U.S. PREMIERE ON VIEW AT SFAI’s WALTER AND McBEAN GALLERIES A two-carat diamond engagement ring grown from the cremated remains of architect Luis Barragán's body brings artist Jill Magid's extended, multimedia project The Barragán Archives to a climax. On view September 9-December 10, 2016.
(San Francisco, CA, June 6, 2016) The Proposal presents the climactic moment within artist Jill Magid's extended, multimedia project The Barragán Archives, which examines the legacy of Mexican architect and Pritzker Prize-winner Luis Barragán (1902–1988). The multi-year project poses piercing, radical, and pragmatic questions about the forms of power, public access, and copyright that construct artistic legacy.
Through this work, Magid asks, “What happens to an artist’s legacy when it is owned by a corporation and subject to a country’s laws where none of his architecture exists? Who can access it? Who can’t?”
The Barragán Archives
In his will, Barragán split his archive into two parts. Along with the vast majority of his architecture, Barragán's personal archive remains in Mexico at his home, Casa Barragán, which is now a museum and UNESCO World Heritage Site. In 1995, Rolf Fehlbaum, the Chairman of the Swiss furniture company Vitra, purchased Barragán’s professional archive, including the rights to his name, work, and all photographs taken of it, and, it is said, gifted it to his fiancé, Federica Zanco. Zanco now serves as Director of the Barragan Foundation. For the last twenty years, however, the archive has been publicly inaccessible, and housed in a bunker at Vitra corporate headquarters.
Luis Barragán’s cultural displacement, from his home in Mexico City to a vault in Switzerland, has distressed architects, artists, cultural historians, and Barragán’s descendents. As Fundación de Arquitectura Tapatía Luis Barragán explained, Barragán's professional archive, including the copyrights to his name, designs, and images "belongs to Mexico and to all people throughout the world..."
Although Barragán's descendants, architectural historians, the Mexican public, and Zanco have debated access to Barragán's work for two decades, only in recent years has the cultural impasse achieved international visibility through Magid's efforts vis-à-vis The Barragán Archives.
In 2013, with initial support from The New School’s Vera List Center Prize for Art and Politics, Magid launched The Barragán Archives to examine the ethics of corporate ownership of an artist's estate. In the past three years, the project has encompassed major installations and performances at art spaces, galleries, and museums around the world. In each case, Magid structured the exhibitions as opportunities to push the narrative forward, and to embody—within the work—the distinct legal copyright parameters governing the countries in which they were shown. During this time, Magid requested access to Barragán's professional estate from Zanco. Magid's request was declined, even as their correspondence became more intimate.
The Proposal achieves a thrilling and unexpected salvo in Magid’s long-term engagement with Barragán, Zanco, Barragán’s descendants, the Mexican Government, and the indispensable creative legacy that binds them. Through the public exhibition of The Proposal, Magid will present Zanco with the gift of a two-carat diamond, grown from the cremated remains of Barragán's body, set into a ring, in exchange for the return of his archive to Mexico.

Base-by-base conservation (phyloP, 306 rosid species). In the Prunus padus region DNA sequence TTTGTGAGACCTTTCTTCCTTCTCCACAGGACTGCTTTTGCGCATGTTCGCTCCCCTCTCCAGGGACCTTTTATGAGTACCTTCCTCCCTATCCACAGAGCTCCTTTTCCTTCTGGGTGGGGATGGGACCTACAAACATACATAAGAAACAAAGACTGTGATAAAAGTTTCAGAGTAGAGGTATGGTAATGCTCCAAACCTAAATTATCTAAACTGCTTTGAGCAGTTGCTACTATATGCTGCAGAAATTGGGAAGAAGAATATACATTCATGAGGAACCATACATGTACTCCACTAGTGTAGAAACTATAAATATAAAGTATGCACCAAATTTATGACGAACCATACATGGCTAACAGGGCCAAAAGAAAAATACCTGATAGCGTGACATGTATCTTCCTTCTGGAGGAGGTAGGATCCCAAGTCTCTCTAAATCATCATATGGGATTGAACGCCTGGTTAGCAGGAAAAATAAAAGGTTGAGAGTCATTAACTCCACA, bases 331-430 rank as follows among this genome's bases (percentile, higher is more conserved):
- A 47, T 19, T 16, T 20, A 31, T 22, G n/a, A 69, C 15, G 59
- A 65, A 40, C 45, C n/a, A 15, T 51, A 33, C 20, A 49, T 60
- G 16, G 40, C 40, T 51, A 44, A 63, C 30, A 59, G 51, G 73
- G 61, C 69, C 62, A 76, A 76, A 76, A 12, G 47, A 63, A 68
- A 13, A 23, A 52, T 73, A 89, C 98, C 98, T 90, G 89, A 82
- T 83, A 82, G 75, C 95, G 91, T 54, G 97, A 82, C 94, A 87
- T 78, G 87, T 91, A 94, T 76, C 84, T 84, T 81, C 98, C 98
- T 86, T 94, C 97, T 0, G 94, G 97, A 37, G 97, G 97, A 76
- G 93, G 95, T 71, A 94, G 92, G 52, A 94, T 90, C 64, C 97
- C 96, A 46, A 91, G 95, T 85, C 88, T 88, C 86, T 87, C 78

In July 2014, Magid staged The Family Dinner at Museo de Arte de Zapopan, Guadalajara, for eighteen members of the Barragán family including patriarch Hugo Barragán Hermosillo. At this event, the family unanimously pledged its support for Magid’s concept for The Proposal. Following a year of negotiations with the Barragán family and approval of the Mexican government, on September 23, 2015, a portion of Luis Barragán’s remains were removed from the Rotunda of the Illustrious People of Jalisco, during a ceremony attended by the family and officials of the Mexican Government. These remains were grown into a rough-cut, two-carat stone in Chur, Switzerland.
The Proposal serves as both a poetic counterproposal to Fehlbaum's gift to Zanco, and a re-animation of a decades-long stalled negotiation, elegantly and forcefully rejoining the divergent paths of Barragán's professional and personal archives.
According to Magid, “The Proposal uses the exhibition as an active platform—as an artwork and a potential tool of negotiation. Part of its beauty lies in this dual existence. Many parts of this project would remain stalled if they weren’t expressed in poetic terms. Conceptually, poetry—originality—is the normative grounds of fair use, which permits, pragmatically, engagement with certain objects and works. Poetry is essential to my contract negotiations, letters to Federica, and engagements with copyright law. In this context, poetry is eminently pragmatic.”
The exhibition includes the engagement ring and diamond inscribed with the text I am wholeheartedly yours. A series of vitrines contain Magid’s correspondence and agreements with the Barragán family and Mexican Government, gemological certification documents, and her proposal letter to Zanco. A video, The Exhumation, documents the exhumation ceremony, in which a silver horse—the precise weight of the removed ashes—was symbolically gifted into Barragán's urn. Additionally, a large-scale Tapete de Flores, produced by Guadalajara-based artisans, is representative of the “carpet of flowers” made annually for The Day of the Dead celebrations of family members who have died.